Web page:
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Mint Errors ?

Got these in change today. You can barely see the LIBERTY on the penny's obverse. Are these errors from the mint? Thanks.

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    TomBTomB Posts: 20,896 ✭✭✭✭✭

    They are from the US Mint, but they are not errors.

    Thomas Bush Numismatics & Numismatic Photography

    In honor of the memory of Cpl. Michael E. Thompson

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    ifthevamzarockinifthevamzarockin Posts: 8,498 ✭✭✭✭✭

    Welcome to the forum! :)

    Everything you are showing is post mint damage. (PMD) :/

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    rickoricko Posts: 98,724 ✭✭✭✭✭

    @Unit91... Welcome aboard. Sorry to say, as above, those coins are PMD... not mint errors. Cheers, RickO

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    ctf_error_coinsctf_error_coins Posts: 15,433 ✭✭✭✭✭

    Just imagine that the US Mint has two dies that when struck together with a planchet in between the dies, a coin is formed.

    Picture this in your head.

    Anything that happens past that point to the coin is damage.

    Now, when you see a coin that you may think is an error coin, go into your head where the imaginary US Mint is and explain how this happened when struck?

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    BroadstruckBroadstruck Posts: 30,497 ✭✭✭✭✭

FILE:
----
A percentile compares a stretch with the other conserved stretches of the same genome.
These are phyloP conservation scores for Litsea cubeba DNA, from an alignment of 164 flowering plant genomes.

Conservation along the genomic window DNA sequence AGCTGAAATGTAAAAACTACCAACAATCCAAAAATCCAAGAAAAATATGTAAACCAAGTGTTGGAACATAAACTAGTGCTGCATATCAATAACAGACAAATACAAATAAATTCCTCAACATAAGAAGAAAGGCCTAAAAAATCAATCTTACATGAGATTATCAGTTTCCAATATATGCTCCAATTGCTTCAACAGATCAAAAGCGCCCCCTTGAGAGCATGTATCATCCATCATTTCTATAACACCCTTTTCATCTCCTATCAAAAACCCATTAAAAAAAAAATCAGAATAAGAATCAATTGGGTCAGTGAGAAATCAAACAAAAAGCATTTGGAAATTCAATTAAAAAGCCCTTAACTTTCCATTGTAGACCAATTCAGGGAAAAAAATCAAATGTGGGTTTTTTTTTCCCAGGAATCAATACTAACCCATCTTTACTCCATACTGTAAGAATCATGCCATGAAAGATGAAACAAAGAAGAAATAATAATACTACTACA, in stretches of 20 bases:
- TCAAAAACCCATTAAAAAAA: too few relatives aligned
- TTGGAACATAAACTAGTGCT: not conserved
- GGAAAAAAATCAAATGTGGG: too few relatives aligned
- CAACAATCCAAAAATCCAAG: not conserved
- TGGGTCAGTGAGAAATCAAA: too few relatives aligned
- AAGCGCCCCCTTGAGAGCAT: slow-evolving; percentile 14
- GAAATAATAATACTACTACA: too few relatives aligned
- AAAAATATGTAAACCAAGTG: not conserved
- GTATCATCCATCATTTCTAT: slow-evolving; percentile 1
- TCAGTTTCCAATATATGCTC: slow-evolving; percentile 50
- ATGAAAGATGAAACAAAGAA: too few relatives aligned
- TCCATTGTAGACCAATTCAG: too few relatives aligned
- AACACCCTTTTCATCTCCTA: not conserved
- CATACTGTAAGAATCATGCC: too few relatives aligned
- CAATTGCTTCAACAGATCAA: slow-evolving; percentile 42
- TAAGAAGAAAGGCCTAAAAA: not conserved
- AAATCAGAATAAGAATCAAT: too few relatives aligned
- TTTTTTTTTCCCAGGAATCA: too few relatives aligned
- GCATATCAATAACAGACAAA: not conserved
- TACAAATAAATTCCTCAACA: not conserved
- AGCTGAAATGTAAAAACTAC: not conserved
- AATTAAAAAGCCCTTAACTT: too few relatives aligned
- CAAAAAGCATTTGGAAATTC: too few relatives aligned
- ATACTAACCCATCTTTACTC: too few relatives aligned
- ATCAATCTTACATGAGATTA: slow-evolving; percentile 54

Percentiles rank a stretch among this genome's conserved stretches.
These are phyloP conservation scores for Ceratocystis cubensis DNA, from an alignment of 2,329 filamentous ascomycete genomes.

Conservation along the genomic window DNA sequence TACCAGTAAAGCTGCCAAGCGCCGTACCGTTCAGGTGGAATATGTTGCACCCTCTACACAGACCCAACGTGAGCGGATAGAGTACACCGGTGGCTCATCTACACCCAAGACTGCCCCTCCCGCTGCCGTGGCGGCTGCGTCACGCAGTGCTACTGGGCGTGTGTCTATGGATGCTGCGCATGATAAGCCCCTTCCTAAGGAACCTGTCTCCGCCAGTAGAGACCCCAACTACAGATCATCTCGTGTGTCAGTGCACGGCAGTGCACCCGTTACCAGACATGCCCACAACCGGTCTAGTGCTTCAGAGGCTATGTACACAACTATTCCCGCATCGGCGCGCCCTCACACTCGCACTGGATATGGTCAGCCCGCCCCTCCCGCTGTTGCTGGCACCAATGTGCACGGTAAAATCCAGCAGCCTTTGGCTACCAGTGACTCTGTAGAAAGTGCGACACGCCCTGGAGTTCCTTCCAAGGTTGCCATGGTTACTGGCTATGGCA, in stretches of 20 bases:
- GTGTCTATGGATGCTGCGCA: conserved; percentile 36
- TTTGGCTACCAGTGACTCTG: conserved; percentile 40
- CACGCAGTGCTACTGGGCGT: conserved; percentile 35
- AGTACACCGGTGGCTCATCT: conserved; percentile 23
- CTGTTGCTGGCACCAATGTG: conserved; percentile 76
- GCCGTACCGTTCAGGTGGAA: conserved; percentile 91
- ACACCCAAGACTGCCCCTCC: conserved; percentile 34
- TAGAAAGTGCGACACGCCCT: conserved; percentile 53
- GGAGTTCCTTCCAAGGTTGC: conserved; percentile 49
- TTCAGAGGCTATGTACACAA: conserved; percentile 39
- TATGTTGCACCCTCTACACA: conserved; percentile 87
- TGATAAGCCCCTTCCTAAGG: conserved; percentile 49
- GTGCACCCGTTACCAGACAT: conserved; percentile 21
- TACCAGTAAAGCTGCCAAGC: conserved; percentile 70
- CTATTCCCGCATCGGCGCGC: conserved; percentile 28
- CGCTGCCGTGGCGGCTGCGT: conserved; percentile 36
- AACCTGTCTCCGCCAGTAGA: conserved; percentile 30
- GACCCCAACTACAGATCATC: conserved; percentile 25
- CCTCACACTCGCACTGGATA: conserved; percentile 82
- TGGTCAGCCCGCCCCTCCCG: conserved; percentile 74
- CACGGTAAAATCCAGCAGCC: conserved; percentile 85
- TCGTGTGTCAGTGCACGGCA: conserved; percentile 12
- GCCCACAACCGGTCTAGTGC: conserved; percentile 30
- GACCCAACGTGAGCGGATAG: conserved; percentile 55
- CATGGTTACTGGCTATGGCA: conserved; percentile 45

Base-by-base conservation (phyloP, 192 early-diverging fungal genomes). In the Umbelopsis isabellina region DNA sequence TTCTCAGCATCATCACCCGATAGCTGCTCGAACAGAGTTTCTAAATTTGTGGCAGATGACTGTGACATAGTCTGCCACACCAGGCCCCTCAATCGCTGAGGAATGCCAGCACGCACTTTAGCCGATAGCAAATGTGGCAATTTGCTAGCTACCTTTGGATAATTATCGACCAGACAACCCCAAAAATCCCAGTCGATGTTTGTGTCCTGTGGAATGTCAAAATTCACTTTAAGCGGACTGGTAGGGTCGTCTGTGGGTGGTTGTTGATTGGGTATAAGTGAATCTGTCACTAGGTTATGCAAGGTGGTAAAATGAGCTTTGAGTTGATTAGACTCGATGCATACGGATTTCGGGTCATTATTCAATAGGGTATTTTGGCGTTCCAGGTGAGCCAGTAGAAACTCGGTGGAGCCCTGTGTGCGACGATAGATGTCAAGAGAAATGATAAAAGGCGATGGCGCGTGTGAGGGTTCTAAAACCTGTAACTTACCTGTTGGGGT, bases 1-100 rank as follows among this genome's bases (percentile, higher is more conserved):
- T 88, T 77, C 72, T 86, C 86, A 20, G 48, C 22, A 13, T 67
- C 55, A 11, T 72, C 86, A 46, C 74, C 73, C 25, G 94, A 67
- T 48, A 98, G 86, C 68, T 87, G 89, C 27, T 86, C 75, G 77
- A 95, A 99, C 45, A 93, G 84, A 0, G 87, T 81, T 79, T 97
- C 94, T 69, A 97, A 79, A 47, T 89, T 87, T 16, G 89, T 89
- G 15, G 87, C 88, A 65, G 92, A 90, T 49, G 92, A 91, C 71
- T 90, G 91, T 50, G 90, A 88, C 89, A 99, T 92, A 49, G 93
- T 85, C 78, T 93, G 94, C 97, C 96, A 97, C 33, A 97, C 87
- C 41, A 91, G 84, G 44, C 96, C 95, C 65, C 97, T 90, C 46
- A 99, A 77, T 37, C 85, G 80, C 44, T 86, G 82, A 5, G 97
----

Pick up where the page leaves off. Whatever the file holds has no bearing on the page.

Last one is environmental damage along with post mint damage.

    To Err Is Human.... To Collect Err's Is Just Too Much Darn Tootin Fun!
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    ifthevamzarockinifthevamzarockin Posts: 8,498 ✭✭✭✭✭

    I don't know what video you watched but there are some good ones on the US Mint site. ;)



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    May I ask how to know the difference? Is there a publication? Thank you.

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    ifthevamzarockinifthevamzarockin Posts: 8,498 ✭✭✭✭✭

    "May I ask how to know the difference?"

    Learn about the minting process, and there are publications about it.
    There isn't publications on different types of PMD because there is thousands of ways to damage a coin.

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    Unit91Unit91 Posts: 13
    edited June 26, 2022 10:42AM

    Thanks to you all very much! I watched a video but it didn't show the entire process.

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    dunkleosteus430dunkleosteus430 Posts: 471 ✭✭✭✭

    Somebody seems to have somehow scraped off the design on the quarter's reverse, maybe with a Dremel or something.
    The cent looks like it got scraped up on both sides, likely in a parking lot or other asphalt/cement area.

    The quarter is interesting in that a certain mint error, called a "die cud", could make a coin look similar. However, your quarter was damaged and part of it was rubbed off. Here is a genuine die cud on a cent:

    It would be caused by the coin's die breaking and a piece falling off. Here are some pictures of dies with die cuds:

    (The dies pictured a from a private mint, not the U.S. mint. They were used to make tokens.)

    Young Numismatist

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    Thank you. I watched the Mint video as well. Thanks for the photos and info.

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